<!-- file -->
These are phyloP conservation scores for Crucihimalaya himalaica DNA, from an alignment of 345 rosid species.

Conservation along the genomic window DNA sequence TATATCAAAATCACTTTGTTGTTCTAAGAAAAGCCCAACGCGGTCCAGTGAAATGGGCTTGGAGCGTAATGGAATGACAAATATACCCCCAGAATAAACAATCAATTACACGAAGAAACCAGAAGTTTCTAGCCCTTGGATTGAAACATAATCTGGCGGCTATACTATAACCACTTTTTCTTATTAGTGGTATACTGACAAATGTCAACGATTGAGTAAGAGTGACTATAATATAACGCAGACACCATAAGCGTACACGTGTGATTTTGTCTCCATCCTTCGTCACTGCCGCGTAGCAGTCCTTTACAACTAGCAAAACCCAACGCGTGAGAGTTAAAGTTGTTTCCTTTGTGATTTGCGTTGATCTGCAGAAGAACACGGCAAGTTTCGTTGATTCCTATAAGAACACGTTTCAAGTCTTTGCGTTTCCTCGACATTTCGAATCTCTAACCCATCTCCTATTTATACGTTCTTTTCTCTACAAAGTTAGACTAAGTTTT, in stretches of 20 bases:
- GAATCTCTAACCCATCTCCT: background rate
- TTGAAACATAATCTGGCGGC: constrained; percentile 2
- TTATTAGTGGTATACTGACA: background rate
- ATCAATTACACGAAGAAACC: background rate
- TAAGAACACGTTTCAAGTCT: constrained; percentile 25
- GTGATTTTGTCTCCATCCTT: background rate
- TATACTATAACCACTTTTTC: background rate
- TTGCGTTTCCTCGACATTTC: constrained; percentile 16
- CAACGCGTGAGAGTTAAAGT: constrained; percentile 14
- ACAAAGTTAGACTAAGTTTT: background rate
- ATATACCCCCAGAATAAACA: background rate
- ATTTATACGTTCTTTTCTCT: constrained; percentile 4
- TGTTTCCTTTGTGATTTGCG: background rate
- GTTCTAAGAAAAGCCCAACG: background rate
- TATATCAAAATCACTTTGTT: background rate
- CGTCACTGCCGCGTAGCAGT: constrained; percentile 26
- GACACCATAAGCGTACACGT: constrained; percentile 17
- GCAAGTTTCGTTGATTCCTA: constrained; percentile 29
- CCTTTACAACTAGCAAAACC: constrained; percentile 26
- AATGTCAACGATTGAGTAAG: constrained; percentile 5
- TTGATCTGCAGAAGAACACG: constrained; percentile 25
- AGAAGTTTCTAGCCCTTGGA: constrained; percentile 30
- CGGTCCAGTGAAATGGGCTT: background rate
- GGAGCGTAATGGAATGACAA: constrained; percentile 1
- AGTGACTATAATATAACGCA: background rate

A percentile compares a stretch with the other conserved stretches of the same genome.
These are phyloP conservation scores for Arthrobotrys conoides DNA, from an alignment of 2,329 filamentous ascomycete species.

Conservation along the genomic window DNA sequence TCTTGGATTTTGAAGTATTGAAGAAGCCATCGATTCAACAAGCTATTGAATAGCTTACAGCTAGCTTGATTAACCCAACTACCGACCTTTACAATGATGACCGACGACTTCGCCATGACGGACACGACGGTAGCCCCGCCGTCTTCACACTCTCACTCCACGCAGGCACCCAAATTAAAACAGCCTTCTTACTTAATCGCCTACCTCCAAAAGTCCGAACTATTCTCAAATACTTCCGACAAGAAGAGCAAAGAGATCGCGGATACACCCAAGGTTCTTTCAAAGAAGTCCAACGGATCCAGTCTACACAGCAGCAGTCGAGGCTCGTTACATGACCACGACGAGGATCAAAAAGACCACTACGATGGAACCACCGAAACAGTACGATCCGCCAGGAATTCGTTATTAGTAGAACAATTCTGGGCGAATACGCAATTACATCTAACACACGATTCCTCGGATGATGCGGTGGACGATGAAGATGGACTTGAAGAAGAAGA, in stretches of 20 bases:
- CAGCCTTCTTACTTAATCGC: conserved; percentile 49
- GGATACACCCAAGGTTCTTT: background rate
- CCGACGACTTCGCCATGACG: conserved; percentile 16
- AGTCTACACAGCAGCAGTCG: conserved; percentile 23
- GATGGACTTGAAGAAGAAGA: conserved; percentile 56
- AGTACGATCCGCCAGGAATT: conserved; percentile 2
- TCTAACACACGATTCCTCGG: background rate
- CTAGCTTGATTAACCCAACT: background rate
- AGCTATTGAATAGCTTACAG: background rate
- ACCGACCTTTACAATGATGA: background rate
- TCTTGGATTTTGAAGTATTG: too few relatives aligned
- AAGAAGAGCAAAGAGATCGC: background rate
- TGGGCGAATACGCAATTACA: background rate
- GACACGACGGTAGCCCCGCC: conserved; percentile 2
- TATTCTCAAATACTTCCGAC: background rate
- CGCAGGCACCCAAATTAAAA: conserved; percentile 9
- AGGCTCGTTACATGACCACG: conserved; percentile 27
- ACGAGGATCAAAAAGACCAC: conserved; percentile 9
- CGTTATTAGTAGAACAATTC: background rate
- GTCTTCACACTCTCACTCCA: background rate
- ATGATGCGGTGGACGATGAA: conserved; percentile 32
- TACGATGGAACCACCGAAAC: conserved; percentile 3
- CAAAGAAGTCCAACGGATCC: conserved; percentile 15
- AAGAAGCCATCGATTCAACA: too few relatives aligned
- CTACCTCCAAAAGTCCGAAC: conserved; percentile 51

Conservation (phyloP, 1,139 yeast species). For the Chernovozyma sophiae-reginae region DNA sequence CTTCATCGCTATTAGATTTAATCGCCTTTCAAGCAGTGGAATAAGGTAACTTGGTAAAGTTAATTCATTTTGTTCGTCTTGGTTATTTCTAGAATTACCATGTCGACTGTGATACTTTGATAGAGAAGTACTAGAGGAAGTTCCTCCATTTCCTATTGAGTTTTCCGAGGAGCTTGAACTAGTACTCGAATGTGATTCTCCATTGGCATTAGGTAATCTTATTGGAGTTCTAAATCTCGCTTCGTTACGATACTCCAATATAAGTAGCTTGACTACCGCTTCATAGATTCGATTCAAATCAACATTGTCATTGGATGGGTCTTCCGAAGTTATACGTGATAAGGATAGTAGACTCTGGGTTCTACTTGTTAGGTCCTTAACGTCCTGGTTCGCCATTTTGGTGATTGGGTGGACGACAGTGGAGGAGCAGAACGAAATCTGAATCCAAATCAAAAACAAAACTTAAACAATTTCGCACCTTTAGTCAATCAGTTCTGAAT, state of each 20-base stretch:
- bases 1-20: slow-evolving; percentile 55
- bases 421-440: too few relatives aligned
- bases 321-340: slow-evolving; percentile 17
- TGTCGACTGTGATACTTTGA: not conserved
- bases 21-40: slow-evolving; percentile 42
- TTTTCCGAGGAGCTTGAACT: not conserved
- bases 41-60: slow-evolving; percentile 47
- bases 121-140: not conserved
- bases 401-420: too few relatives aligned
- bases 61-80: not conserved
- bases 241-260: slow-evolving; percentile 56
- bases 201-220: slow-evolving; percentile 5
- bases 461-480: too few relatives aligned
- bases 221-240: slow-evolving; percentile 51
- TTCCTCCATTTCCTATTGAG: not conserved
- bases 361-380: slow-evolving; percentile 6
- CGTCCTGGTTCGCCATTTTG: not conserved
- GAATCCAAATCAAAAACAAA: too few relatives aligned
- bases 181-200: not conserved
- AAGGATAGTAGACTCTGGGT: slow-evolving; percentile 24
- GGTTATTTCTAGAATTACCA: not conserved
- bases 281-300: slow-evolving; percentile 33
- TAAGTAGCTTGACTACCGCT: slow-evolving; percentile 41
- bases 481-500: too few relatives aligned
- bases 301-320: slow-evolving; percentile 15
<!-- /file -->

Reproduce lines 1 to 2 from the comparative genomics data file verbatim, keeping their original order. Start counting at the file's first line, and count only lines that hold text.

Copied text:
These are phyloP conservation scores for Crucihimalaya himalaica DNA, from an alignment of 345 rosid species.

Conservation along the genomic window DNA sequence TATATCAAAATCACTTTGTTGTTCTAAGAAAAGCCCAACGCGGTCCAGTGAAATGGGCTTGGAGCGTAATGGAATGACAAATATACCCCCAGAATAAACAATCAATTACACGAAGAAACCAGAAGTTTCTAGCCCTTGGATTGAAACATAATCTGGCGGCTATACTATAACCACTTTTTCTTATTAGTGGTATACTGACAAATGTCAACGATTGAGTAAGAGTGACTATAATATAACGCAGACACCATAAGCGTACACGTGTGATTTTGTCTCCATCCTTCGTCACTGCCGCGTAGCAGTCCTTTACAACTAGCAAAACCCAACGCGTGAGAGTTAAAGTTGTTTCCTTTGTGATTTGCGTTGATCTGCAGAAGAACACGGCAAGTTTCGTTGATTCCTATAAGAACACGTTTCAAGTCTTTGCGTTTCCTCGACATTTCGAATCTCTAACCCATCTCCTATTTATACGTTCTTTTCTCTACAAAGTTAGACTAAGTTTT, in stretches of 20 bases: